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Jan 25, 2019 02:33:55

Murphy's Law is Nonsense

by @yaki | 334 words | 🐣 | 59💌


Current day streak: 0🐣
Total posts: 59💌
Total words: 24753 (99 pages 📄)

Anything that can go wrong will happen.

Chances are you know already what Murphy's Law is. It's our most favorite excuse we use when things go awry. Ever lost your precious key just in time when you needed it the most? Then once you already forgot about it a few days later, suddenly the goddamn key appeared? Oh boy, Murphy's law is the culprit. But is it even really a law?

Back in the 19th century, an engineer named Edward Murphy was performing some test for testing the human tolerance for g-forces during rapid deceleration when it failed because Murphy's assistant did the wirings backwards. "Disgusted Murphy" then exclaimed, "If that guy has any way of making a mistake, he will."

However, Robert Murphy, son of Edward Murphy denied that statement and his father actually said along the lines of: "If there's more than one way to do a job, and one of those ways will result in disaster, then he will do it that way."

No matter how Murphy said it, the same message stems from both statements: Things can always possibly go from bad to worse.

True or False

However, according to Richard Dawkins and David Hand, Murphy's law is not real. In fact, it does not even have any mathematical or scientific calculation to prove it. It's only a matter of "confirmation bias" wherein people only look for evidence that validates their assumptions or formed ideas; and "selection bias" wherein people tend to only highlight the miserable things that happen to them.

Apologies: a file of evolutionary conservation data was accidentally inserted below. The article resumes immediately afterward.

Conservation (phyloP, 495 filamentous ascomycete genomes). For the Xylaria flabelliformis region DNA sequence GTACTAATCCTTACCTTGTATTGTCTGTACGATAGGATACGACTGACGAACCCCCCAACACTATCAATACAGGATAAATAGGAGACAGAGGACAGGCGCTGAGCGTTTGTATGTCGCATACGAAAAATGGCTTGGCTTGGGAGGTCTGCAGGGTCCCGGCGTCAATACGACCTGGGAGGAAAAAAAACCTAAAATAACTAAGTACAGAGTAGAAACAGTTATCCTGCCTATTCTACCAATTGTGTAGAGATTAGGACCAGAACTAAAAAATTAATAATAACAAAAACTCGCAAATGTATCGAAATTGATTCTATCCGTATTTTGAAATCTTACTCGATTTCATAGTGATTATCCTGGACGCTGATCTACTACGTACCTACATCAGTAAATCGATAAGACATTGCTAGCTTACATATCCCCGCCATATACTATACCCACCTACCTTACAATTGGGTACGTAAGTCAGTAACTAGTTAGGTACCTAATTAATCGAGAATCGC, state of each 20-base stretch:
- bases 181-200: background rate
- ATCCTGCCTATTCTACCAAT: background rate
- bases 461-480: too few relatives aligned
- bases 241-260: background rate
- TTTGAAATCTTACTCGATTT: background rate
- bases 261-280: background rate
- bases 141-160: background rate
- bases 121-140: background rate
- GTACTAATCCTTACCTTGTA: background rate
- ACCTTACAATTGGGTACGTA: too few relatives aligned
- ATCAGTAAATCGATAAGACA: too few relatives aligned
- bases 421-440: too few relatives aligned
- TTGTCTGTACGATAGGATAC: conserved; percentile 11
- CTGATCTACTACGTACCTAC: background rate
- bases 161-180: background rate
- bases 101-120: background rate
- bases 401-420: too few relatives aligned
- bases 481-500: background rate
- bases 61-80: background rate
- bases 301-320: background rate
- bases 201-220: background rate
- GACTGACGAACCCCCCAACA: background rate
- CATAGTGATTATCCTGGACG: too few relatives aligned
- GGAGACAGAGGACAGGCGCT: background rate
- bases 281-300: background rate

Personally, I think Murphy's Law can also be compared with luck. There are people who really work hard to get promoted in their job, yet the employee who does the least action is the one who gets to climb up the ladder. There are those who love truly all the time but still get screwed up in the end, and there are those who studied hard for an exam but still failed the test. 

**to be continued**

  • 1

    @yaki I always associate "Anything that can go wrong will happen" with "Regression to the mean" phenomenon as it is the closest mathematical explanation for his statement in terms of probability.

    So, given any situation, any new environment, there are more chances for any action to turn out average than best(good luck) or worst(bad luck).

    Average: Below our high expectations. So, relatively we interpret average as the wrong action or a mistake.

    And I guess that's what Murphy meant if we have to give him the benefit of doubt.

    Aravindh Balasundaram avatar Aravindh Balasundaram | Jan 25, 2019 06:55:43
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